Cosmetics and personal care: what’s trending

According to market research and consulting firm Grand View Research, the global market for organic cosmetics and personal care will reach USD $15.98 billion by the year 2020, and will continue to grow at a CAGR (compound average growth rate) of 9.8% –– which trumps all other industry categories.

Likewise, Kline Group estimated that the much larger natural cosmetics market hit $30 billion last year and also predicts that CAGR will also grow at around 10% up to 2019. Note that both of these statistics were published in this article on

With this kind of demand (driven by consumers taking a more proactive approach to their health and wellness), its enticing to want to get in on the action. So how do you retain the equity of your cosmetics, skin care or personal brand while creating a fresh “healthier” face to stay relevant. Here are 6 tips based on our years of unlocking brand potential (not only here at Trajectory, but also as client-side marketers):

1. Don’t run from who you are. Unless your brand is stagnating and in decline, there are equities (both strategic and tactical) that your brand has built over time. And you need to treat them preciously, because they’re really hard to come by. So your first priority should be to refresh what made you famous in the first place.

2. Deliver on points of parity. Success requires more than differentiation. There are certain must-have’s that customers are looking for. In this case, they’re the increasingly important attributes of natural and organic. And no matter how compelling your points of differentiation are — you can’t win unless your brand is perceived to be “good enough” to deliver on these point of parity (POP) dimensions. So sure up what you can.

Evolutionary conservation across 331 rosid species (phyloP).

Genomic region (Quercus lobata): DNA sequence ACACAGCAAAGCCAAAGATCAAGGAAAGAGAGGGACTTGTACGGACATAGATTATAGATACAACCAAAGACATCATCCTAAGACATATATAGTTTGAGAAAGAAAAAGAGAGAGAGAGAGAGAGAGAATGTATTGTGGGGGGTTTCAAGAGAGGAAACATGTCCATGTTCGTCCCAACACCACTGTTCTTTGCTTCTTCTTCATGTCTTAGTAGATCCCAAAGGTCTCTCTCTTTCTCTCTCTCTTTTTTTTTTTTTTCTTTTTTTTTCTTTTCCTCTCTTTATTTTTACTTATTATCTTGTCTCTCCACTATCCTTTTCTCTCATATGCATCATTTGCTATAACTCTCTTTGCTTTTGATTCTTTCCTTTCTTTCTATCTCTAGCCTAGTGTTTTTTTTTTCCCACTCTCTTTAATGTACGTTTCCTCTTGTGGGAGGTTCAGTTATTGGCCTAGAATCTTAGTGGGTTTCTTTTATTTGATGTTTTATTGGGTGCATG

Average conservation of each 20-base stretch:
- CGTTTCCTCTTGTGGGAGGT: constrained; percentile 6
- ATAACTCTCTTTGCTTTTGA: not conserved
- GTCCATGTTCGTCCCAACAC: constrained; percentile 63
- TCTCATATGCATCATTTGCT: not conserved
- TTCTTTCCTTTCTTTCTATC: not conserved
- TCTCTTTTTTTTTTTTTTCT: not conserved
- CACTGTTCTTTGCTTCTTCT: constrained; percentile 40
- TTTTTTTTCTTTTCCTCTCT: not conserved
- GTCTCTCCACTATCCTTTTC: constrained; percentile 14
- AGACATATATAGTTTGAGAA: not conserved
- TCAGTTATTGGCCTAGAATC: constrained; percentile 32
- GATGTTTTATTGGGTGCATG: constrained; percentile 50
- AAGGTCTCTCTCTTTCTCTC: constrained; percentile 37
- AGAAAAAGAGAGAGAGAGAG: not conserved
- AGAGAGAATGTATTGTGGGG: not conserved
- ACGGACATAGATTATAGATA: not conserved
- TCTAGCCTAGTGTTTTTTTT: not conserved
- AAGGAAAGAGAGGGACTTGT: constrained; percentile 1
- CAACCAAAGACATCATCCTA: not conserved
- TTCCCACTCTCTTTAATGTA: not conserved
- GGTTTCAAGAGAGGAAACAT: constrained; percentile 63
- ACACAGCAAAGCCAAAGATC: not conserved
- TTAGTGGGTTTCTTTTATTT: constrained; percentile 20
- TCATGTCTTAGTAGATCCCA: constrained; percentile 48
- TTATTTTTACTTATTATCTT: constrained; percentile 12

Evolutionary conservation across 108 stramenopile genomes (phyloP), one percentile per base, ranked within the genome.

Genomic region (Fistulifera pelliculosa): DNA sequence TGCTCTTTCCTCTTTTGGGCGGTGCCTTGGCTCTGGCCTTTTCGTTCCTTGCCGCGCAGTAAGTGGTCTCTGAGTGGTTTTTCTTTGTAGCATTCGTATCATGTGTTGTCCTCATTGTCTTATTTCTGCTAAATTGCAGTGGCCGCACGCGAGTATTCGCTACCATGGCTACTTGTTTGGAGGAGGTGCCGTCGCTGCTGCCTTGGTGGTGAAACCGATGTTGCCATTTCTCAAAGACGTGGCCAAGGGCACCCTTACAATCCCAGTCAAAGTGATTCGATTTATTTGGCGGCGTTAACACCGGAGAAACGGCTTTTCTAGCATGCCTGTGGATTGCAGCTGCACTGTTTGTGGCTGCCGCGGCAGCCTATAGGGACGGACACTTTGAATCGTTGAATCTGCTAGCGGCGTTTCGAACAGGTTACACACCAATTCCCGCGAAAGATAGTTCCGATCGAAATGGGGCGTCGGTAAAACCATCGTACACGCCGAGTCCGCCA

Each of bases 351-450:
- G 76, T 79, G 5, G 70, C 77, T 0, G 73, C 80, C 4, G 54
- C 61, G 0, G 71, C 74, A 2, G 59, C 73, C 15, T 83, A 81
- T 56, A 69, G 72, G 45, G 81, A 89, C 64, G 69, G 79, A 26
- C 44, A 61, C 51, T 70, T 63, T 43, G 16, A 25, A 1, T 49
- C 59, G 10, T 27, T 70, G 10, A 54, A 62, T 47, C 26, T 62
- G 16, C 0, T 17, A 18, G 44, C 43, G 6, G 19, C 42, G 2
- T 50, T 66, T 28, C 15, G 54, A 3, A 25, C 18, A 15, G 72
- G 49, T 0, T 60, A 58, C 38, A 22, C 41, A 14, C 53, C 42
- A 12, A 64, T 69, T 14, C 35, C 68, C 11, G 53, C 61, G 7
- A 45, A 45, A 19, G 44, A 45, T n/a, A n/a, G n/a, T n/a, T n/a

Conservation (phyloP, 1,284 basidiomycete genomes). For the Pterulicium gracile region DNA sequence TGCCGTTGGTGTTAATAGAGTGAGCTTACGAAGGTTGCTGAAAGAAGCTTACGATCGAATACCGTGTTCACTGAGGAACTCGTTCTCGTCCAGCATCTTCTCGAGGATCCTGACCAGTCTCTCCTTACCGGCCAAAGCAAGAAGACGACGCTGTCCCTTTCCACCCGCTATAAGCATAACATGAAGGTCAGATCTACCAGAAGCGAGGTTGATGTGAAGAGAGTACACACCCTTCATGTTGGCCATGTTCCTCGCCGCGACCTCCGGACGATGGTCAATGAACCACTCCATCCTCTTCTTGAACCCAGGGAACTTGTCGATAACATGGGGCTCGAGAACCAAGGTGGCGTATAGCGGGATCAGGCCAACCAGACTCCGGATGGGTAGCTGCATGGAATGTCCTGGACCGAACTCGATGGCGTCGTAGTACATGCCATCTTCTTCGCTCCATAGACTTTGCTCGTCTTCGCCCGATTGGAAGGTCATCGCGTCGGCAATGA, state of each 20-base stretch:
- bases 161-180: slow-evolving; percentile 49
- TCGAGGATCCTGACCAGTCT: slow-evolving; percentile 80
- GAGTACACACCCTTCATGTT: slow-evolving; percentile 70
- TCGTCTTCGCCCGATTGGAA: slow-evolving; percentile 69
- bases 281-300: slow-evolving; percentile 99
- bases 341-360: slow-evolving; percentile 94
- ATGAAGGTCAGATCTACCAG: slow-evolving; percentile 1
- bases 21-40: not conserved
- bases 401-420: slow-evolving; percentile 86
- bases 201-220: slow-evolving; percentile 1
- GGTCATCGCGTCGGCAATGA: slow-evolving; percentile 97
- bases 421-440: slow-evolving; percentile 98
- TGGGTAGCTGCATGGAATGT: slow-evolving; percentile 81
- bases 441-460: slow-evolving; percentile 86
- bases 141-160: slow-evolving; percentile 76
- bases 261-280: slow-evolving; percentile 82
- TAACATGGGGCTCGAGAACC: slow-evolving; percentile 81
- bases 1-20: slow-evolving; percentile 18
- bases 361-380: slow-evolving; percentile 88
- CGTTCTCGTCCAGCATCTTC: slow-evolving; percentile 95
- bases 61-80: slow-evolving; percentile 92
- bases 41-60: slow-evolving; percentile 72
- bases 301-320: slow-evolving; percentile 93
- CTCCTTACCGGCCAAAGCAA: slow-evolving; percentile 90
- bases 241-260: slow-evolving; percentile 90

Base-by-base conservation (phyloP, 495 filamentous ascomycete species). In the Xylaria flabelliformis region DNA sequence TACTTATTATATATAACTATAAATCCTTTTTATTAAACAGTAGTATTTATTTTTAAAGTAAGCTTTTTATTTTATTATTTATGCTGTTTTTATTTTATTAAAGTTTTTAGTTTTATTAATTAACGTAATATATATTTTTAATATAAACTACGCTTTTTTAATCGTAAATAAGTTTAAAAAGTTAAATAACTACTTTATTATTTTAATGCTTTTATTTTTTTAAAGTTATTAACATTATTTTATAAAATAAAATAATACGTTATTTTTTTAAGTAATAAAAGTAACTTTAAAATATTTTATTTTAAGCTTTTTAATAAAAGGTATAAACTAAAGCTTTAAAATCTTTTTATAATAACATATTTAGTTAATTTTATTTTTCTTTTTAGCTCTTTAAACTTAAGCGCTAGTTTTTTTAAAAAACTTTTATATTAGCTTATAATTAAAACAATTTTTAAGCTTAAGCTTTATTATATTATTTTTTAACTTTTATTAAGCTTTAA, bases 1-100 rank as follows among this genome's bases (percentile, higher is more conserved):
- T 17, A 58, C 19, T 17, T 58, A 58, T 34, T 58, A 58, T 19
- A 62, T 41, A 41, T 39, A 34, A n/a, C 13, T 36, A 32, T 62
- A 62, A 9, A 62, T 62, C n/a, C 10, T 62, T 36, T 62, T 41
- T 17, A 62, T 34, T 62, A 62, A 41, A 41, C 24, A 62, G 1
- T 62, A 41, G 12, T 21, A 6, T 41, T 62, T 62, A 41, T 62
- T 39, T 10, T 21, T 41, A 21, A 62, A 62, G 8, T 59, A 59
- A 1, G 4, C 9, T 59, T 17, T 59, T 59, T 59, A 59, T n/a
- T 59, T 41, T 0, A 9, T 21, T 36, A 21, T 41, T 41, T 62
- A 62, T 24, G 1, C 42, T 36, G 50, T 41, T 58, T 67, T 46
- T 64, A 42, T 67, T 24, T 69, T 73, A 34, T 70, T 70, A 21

3. Leverage Your Strengths. One key to success is to focus on being brilliant at the things you’re good at, rather than worrying about your weaknesses. Hopefully, these strengths align with what customers are hungry for. But focusing on your strengths does not mean ignoring your weak points. Rather, seek to reduce or neutralize them.

4. Seek out customer opinion. Elicit the feedback of your best customers. Which is easily done today given the ability to engage in an ongoing two-way dialogue. They’ll provide the most insight into the opportunities for your brand. Find out what’s sacred? What’s flexible? What can go away? And then beyond your brand, what are their needs? What are their daily pain points? What kind of help are they searching for within your industry?

5. See Inspiration From Outside Your Market. We always recommend (and have a disciplined process for) clients to seek out inspiration beyond their direct competitors. If you want to be distinctive and relevant for your customers, you need to defy convention. And the way to do this is to look beyond competitors who tend to look, sound and act alike.

6. Re-visit the brand experience. Step back to take a broad view of the entire experience prospects and customers have with your brand. Map their journey from search, to selection, to purchase to performance to post purchase experience. And then overlay this with all of the elements that make up your experience, i.e. people, product, place, price, promotion. Based on your positioning and promises, add, augment, or erase steps as necessary.

Every brand owner needs to look forward by paying attention to culture, shifts in attitudes and values and the competitive landscape that they need to react to. In this case, it’s the pursuit of natural and organic. But at the same time, do not forget to look back to what made you successful (and your consumers successful) in the first place. This is often the smartest starting point to retain your equity while you fill in the gaps to stay relevant.




Eric Brody

Eric Brody is President of Trajectory, launched in 1999, the specialist health & wellness branding and marketing agency using every moment to move customers, brands and businesses upward. Prior to Trajectory, Eric served as EVP and Management Board member at Interbrand (the world’s most influential brand consultancy). Before Interbrand, he held senior marketing positions at Beiersdorf Inc. and L’Oreal and advertising account management positions at Marschalk and Benton & Bowles.He has also taught as an adjunct professor at Seton Hall’s Graduate School of Communications and has lectured at Wharton Business School and Emory Goizueta School of Business.